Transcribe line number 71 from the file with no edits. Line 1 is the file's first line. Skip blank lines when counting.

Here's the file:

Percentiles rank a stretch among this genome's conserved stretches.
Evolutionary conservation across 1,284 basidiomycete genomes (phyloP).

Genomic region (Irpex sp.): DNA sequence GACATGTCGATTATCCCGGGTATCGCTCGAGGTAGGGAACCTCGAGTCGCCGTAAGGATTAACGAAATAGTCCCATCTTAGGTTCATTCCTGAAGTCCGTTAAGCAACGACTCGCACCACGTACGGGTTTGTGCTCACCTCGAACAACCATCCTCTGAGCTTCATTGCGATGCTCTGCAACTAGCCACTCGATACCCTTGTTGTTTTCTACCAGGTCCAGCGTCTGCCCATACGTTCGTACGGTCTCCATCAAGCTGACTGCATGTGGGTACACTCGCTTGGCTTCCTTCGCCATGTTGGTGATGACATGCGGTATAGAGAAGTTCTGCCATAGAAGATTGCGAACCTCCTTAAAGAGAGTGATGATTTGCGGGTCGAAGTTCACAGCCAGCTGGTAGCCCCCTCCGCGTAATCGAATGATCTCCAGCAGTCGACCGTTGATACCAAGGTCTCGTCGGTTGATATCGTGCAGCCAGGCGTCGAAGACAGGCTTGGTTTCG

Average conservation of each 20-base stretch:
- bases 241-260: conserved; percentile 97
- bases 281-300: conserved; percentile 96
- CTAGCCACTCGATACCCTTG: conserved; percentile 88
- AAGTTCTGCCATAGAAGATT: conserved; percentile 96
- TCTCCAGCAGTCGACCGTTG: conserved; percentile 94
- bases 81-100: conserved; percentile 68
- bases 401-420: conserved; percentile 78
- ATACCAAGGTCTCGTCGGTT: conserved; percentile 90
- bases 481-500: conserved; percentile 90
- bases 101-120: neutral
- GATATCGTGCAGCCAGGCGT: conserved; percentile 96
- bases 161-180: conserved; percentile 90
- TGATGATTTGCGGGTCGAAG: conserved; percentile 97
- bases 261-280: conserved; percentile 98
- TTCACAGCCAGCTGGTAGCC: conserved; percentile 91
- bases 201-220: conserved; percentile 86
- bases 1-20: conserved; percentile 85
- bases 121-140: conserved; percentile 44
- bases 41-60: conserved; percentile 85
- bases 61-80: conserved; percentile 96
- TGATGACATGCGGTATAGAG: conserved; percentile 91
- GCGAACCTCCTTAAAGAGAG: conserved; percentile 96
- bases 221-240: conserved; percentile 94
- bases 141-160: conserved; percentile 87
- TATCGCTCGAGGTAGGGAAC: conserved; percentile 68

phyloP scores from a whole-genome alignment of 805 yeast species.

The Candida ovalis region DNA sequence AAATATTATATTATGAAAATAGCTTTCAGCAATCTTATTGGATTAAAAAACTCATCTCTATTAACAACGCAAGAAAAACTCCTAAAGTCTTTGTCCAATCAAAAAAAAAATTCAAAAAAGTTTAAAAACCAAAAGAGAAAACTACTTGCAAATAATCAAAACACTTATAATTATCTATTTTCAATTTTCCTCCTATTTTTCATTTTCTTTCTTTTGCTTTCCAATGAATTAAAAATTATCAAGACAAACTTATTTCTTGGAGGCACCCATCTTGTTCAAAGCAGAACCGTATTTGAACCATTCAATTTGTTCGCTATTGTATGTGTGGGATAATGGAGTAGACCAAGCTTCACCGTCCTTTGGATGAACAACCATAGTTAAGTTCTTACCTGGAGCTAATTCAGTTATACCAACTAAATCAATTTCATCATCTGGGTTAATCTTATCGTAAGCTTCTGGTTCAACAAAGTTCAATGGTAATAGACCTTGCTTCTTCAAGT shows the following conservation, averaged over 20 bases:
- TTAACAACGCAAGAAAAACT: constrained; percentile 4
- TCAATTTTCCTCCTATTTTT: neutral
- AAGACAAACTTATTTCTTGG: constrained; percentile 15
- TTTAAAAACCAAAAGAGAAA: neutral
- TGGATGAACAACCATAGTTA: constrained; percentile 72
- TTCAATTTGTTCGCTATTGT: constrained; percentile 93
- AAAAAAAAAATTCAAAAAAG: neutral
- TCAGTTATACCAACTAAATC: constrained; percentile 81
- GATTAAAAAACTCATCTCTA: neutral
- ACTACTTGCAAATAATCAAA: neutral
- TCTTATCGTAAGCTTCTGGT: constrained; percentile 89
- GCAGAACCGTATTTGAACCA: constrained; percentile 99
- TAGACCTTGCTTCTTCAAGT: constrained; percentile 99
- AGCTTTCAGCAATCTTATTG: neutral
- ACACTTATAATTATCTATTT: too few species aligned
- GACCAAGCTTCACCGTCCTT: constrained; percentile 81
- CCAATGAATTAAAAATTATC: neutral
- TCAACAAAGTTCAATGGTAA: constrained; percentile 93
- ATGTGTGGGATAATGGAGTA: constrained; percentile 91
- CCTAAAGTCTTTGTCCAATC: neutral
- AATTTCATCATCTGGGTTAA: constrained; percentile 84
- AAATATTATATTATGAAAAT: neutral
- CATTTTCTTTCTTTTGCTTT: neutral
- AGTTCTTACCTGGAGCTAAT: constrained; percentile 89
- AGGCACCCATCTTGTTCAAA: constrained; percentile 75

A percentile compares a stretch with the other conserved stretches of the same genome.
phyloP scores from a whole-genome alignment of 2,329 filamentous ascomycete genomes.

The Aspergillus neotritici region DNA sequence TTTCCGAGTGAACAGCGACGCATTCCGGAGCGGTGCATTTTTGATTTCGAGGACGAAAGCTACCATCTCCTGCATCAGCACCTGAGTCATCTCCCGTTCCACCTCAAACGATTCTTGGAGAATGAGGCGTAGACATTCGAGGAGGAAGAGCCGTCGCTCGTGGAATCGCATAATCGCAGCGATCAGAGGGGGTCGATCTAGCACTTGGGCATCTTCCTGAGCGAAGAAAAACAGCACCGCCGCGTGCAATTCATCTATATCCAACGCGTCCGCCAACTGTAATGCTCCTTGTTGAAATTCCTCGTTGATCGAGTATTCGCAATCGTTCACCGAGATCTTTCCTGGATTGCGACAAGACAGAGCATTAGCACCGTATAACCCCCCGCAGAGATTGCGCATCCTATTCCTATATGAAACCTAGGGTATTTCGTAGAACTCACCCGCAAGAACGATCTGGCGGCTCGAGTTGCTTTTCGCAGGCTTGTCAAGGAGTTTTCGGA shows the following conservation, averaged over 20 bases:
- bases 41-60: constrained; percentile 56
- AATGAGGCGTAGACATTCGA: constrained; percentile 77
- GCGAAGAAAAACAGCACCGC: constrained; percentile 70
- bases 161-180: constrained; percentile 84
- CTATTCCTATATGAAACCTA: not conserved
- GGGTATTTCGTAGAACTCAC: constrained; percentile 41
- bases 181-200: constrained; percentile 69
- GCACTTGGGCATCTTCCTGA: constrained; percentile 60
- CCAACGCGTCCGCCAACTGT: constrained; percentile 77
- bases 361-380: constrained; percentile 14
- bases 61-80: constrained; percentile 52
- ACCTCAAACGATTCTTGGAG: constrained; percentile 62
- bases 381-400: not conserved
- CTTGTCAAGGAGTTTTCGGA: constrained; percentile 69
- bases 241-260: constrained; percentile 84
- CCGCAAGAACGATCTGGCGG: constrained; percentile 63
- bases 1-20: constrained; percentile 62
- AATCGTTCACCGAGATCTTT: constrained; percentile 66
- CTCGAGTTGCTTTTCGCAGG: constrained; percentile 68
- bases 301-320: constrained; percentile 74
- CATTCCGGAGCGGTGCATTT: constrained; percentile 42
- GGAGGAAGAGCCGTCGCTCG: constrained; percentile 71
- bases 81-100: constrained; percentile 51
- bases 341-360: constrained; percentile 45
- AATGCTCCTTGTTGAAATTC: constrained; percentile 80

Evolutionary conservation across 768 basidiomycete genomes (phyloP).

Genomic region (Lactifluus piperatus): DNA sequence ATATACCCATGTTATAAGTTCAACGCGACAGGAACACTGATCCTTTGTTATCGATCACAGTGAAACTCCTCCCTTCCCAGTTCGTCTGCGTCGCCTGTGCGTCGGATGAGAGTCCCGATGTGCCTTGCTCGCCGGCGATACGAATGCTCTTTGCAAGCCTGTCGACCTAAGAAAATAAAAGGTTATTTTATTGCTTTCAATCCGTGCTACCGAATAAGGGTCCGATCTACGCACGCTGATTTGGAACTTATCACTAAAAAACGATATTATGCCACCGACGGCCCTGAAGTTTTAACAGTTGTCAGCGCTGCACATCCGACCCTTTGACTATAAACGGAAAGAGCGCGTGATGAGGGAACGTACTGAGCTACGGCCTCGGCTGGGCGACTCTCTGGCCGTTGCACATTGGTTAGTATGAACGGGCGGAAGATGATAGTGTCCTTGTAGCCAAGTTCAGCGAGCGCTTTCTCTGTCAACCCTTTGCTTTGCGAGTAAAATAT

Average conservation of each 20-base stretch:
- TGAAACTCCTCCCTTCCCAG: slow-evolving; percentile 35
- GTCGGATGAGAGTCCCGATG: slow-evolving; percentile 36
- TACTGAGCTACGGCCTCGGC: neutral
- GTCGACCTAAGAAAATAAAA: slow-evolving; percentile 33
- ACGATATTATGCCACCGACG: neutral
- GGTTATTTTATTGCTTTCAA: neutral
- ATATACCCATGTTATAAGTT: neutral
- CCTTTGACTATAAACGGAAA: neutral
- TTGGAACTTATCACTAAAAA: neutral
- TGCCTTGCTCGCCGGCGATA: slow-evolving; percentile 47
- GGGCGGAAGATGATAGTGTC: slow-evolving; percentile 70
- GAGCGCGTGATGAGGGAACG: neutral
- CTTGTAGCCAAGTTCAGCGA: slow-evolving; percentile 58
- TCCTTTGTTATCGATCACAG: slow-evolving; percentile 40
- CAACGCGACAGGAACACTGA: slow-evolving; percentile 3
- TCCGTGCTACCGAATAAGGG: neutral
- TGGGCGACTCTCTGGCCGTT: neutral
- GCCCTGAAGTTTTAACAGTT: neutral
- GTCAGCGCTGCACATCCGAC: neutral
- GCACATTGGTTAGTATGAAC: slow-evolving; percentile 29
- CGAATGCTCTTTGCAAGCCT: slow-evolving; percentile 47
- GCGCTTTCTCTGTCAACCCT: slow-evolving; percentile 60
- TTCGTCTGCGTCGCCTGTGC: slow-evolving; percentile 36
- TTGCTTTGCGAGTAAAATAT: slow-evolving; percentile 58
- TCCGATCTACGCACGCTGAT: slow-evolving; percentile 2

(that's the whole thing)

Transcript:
- ACCTCAAACGATTCTTGGAG: constrained; percentile 62